Involved with the important brain neuro-transmitters epinephrine, norepinephrine and dopamine. Tyrosine is synthesized in the body from existing levels of phenylalanine.
Stress is associated with reduced levels of norepinephrine. Tyrosine prevents reduction of norepinephrine levels that are associated with stress. Many clinical studies, along with a large body of anecdotal evidence, indicate that tyrosine may prove to be a vital substance in alleviating depression, as well as the irritating symptoms of premenstral syndrome. Tyrosine is used as an aid in the treatment of and withdrawal from cocaine addiction. Tyrosine is a direct precursor to Thyroxine as well as being a precursor to Adrenaline and Noradrenaline. Thyroxine is a primary Thyroid hormone. Thyroxine deficiency results in a series of conditions including excess weight gain, cold hands and feet, decreased basal metabolism, etc.
Precursor to norepinephrine and dopamine
Non-essential amino acid (PA is converted into it first)
Studied as an effective aid to cocaine withdrawal
When Tyrosine enters the brain, it is engaged by vitamins and minerals. This process metamorphosizes tyrosine into norepinephrine and dopamine. These two chemicals aid in the release of stored body fat, regulate metabolism and control appetite. They stimulate your sex drive, immune system and pituitary to release Growth Hormone. Tyrosine transmits nerve impulses to the brain; helps overcome depression; Improves memory; increases mental alertness; promotes the healthy functioning of the thyroid, adrenal and pituitary glands. Can assist a sluggish thyroid and aid the dieter in losing excess, unwanted pounds. It is an excellent stimulant free energy booster and fat burner.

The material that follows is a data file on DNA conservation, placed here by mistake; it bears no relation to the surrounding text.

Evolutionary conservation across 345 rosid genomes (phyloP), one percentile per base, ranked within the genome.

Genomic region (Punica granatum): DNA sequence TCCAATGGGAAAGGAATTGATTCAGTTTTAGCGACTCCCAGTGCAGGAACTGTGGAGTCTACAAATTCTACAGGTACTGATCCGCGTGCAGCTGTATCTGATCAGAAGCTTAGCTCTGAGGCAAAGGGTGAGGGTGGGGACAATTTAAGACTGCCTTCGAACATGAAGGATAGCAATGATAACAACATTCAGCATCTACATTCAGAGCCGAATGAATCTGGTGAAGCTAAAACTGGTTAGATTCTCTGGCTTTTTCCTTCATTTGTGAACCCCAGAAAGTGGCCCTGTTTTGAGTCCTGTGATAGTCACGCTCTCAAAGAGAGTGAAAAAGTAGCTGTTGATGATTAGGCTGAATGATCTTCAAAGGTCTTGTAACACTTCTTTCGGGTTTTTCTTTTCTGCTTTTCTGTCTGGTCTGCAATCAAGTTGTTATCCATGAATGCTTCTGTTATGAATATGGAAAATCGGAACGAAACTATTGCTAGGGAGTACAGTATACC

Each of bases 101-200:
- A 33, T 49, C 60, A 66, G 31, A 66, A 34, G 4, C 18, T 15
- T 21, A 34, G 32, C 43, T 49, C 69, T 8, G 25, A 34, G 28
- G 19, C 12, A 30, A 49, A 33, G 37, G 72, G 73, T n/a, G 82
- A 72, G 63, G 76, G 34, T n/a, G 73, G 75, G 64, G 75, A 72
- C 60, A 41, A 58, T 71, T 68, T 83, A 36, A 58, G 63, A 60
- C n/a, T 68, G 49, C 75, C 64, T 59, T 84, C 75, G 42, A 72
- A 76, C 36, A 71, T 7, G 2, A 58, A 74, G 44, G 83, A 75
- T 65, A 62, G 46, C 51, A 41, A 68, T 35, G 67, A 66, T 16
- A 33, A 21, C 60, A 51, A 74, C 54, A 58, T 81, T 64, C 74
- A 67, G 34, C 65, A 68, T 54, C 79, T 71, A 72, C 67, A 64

Tyrosine helps to form red and white blood cells and enhance the immune function. Known to suppress the appetite; and may aid in loosing excess weight. This amino acid may stimulates growth hormone release for positive muscle growth and the burning off of excess fat. L-Tyrosine helps break down Phenylalanine. A lack of L-Tyrosine triggers a deficiency of the hormone norphinephrine resulting in depression and mood disorders. Is used to synthesize epinephrine and dopamine. Tyrosine acts against depression by releasing catecholamine, an organic compound that stimulates nerve cells in the brain to produce epinephrine and norepinephrine. Dopamine is released with L-Tyrosine and transmits nerve impulses throughout the brain and is believed to produce a calming effect in depressed patients.
It is a direct precursor to Thyroxine, a primary thyroid hormone, as well as Adrenaline and Nor-adrenaline. Thyroxine has been found to increase metabolic rate and control growth rate.
L-Tyrosine is a necessary amino acid in the production of neurotransmitters including epinephrine, norepinephrine, and dopamine. L-Tyrosine also appears to have a mild stimulatory effect on the central nervous system.
Plays a big part in human energy levels.
Only the l -stereoisomer appears in mammalian protein. It is a precursor of the adrenal hormones epinephrine and norepinephrine as well as of the thyroid hormones, including thyroxine. Melanin, the skin and hair pigment, is derived from this amino acid. Tyrosine residues in enzymes have frequently been shown to be associated with active sites. Modification of these residues with various chemicals often results in a change in the specificity of the enzyme toward its substrates or even in total destruction of its activity.